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Anne Balsamo, Ph.D.: Designing Culture: Innovation, Imagination, and Futuremaking

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Abstract

In the presentation, Anne Balsamo outlines her approach to the study and practice of technology-based innovation, to argue that the real business of innovation is the reproduction of culture over time and over place.  Understanding innovation as a socio-technical-cultural process, she discusses the importance of cross-disciplinary collaboration among creative technologists, computer scientists, and digital humanists.  These collaborations must seriously consider questions of ethics, cultural and social good, and intentional future-making.  In making this argument, she focuses on the work of those whose practice, teaching, and research involves (1) digital media arts, digital archives, and big data, (2) new technologies of literacy, and (3) the design of public interactives.

About Anne Balsamo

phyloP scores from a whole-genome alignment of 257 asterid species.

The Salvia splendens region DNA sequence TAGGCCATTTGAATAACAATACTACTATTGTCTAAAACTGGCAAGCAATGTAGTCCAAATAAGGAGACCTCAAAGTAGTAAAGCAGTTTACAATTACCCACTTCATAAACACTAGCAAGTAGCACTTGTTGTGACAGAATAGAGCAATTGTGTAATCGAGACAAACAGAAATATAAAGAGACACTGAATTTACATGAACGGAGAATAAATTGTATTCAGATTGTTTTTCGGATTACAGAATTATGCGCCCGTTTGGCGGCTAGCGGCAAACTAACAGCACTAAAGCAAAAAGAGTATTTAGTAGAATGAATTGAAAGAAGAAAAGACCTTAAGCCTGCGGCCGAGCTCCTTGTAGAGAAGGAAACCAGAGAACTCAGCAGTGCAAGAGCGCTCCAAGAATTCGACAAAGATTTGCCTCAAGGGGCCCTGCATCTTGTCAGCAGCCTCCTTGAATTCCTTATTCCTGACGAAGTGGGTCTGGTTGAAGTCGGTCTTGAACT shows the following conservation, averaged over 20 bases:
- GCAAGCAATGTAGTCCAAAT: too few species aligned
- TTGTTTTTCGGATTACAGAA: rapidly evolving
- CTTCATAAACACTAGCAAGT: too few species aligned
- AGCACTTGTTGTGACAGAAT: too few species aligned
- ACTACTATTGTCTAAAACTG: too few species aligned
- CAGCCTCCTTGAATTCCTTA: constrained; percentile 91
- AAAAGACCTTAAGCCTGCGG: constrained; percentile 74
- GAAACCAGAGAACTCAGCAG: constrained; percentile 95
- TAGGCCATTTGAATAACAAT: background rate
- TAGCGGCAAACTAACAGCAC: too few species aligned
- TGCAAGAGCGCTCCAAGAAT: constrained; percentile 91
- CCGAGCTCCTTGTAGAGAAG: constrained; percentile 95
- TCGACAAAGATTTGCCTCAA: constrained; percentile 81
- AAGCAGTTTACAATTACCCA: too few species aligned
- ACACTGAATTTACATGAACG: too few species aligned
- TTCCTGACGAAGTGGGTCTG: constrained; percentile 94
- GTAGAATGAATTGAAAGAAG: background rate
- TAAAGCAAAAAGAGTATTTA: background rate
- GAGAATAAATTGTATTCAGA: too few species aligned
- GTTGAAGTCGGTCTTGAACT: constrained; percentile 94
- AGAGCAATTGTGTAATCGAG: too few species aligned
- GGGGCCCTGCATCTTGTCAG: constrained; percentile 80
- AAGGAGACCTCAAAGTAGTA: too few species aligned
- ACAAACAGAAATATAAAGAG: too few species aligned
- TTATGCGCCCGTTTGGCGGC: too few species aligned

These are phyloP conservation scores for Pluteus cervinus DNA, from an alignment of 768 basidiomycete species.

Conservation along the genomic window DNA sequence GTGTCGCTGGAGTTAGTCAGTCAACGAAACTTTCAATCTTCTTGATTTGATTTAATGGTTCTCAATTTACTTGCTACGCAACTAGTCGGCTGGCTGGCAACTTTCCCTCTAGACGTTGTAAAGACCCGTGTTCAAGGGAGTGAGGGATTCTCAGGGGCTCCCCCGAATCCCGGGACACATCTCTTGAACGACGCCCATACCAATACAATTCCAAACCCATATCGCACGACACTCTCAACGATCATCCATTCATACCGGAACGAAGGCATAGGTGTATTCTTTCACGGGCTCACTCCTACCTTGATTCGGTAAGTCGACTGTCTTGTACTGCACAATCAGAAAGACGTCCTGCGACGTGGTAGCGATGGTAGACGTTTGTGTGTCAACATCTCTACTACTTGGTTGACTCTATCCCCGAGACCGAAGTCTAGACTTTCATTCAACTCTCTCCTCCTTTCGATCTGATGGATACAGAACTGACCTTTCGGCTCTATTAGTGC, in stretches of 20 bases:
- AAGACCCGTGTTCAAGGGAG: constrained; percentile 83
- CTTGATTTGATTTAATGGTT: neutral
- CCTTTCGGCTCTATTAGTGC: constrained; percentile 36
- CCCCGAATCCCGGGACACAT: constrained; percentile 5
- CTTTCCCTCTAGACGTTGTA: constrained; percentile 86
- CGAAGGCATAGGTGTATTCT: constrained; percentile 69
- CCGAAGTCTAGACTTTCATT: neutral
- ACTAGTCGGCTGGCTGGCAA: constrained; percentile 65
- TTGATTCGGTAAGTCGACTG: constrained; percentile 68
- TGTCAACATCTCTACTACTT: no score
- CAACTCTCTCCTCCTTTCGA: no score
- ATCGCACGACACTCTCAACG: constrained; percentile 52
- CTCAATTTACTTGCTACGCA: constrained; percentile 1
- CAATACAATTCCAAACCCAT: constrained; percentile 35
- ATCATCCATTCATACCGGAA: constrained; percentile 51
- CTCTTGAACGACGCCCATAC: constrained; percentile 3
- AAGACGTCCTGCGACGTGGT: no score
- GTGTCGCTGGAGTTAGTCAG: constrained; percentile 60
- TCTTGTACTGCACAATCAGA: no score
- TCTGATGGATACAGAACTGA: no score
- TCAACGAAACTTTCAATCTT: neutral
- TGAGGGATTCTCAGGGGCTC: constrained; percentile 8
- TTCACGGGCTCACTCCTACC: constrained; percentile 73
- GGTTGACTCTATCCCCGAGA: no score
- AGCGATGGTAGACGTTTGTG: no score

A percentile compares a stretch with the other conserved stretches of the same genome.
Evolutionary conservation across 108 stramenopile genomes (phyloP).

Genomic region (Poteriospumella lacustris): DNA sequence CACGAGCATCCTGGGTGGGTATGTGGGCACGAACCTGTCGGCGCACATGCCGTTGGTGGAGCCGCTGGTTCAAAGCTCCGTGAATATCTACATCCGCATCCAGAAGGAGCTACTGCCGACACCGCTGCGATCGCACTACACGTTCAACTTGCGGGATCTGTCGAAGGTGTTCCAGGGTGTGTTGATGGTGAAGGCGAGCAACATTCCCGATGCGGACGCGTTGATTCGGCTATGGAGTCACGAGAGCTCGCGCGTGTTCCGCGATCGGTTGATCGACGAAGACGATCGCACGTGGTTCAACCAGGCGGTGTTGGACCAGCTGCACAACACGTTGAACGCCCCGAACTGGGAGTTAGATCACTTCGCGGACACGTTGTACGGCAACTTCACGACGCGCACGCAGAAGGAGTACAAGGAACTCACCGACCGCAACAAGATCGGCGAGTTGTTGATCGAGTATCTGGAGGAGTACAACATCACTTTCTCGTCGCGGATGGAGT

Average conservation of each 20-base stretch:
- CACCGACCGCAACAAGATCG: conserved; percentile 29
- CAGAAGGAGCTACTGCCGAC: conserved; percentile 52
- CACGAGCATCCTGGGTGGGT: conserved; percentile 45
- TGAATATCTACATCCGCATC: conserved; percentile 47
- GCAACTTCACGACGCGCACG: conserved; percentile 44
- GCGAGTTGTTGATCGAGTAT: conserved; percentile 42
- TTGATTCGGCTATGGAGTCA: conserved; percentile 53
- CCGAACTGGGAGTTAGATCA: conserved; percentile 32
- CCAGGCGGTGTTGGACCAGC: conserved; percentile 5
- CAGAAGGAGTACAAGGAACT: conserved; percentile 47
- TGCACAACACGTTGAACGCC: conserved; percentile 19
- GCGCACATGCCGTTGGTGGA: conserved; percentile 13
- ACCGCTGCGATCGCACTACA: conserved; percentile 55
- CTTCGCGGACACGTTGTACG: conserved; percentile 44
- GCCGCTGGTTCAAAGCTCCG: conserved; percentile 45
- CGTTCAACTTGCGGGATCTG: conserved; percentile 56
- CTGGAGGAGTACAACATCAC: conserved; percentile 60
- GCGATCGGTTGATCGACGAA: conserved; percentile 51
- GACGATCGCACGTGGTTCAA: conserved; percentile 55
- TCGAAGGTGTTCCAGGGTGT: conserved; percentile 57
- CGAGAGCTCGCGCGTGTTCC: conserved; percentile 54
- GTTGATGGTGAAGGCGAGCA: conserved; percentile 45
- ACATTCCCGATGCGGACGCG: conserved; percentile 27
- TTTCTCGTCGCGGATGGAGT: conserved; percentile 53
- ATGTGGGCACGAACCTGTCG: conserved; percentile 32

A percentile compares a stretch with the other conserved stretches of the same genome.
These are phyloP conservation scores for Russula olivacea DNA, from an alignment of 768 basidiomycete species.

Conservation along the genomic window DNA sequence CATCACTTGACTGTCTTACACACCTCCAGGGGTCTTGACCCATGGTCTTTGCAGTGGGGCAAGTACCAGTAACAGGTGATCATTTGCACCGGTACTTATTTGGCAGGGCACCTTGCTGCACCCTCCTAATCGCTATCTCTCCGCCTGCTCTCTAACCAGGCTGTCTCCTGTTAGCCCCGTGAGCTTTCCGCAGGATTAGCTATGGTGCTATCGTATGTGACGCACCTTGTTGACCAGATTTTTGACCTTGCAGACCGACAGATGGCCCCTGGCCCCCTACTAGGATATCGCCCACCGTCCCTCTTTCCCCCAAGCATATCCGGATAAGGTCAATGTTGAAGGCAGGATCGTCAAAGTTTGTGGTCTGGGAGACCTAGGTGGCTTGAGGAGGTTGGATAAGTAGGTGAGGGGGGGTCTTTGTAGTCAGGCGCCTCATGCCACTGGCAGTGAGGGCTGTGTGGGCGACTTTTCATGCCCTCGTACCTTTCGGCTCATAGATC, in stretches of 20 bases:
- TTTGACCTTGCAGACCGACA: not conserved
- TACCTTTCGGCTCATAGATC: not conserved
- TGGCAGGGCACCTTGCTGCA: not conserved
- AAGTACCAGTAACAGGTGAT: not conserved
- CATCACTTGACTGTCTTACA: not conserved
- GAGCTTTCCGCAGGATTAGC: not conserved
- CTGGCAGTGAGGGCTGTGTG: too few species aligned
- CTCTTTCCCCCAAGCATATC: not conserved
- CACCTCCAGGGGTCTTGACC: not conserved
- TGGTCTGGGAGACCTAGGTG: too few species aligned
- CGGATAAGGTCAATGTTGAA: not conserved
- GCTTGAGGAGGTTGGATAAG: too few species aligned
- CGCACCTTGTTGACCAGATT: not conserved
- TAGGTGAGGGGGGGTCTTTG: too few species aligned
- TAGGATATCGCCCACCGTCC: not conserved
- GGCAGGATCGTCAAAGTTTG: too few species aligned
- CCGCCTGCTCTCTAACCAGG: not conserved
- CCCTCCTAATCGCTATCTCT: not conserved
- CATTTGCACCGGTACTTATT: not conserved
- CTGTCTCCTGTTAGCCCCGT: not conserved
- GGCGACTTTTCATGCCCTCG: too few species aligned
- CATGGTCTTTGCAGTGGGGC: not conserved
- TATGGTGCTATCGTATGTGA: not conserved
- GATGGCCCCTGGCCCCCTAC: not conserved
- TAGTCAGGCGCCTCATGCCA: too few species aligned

Anne Balsamo is the Dean of the School of Media Studies in the New School in New York City. Her recent book, Designing Culture: The Technological Imagination at Work (Duke, 2011) examines the relationship between culture and technological innovation, with a particular focus on the role of the humanities in cultural innovation.  Previously she was a Full Professor at the University of Southern California where she held joint appointments in the Annenberg School of Communication and the Interactive Media Division of the School of Cinematic Arts.  From 2004-2007, she served as the Director of the Institute for Multimedia Literacy at USC where she created one of the first academic programs in multimedia literacy across the curriculum.  In 1998, she left a tenured faculty position at Georgia Institute of Technology to join a research-design group at Xerox PARC that created experimental reading devices and new media genres.  In 2002, she co-founded, Onomy Labs, Inc. a Silicon Valley technology design and fabrication company that builds cultural technologies. Her first book, Technologies of the Gendered Body: Reading Cyborg Women (Duke UP, 1996) investigated the social and cultural implications of emergent bio-technologies.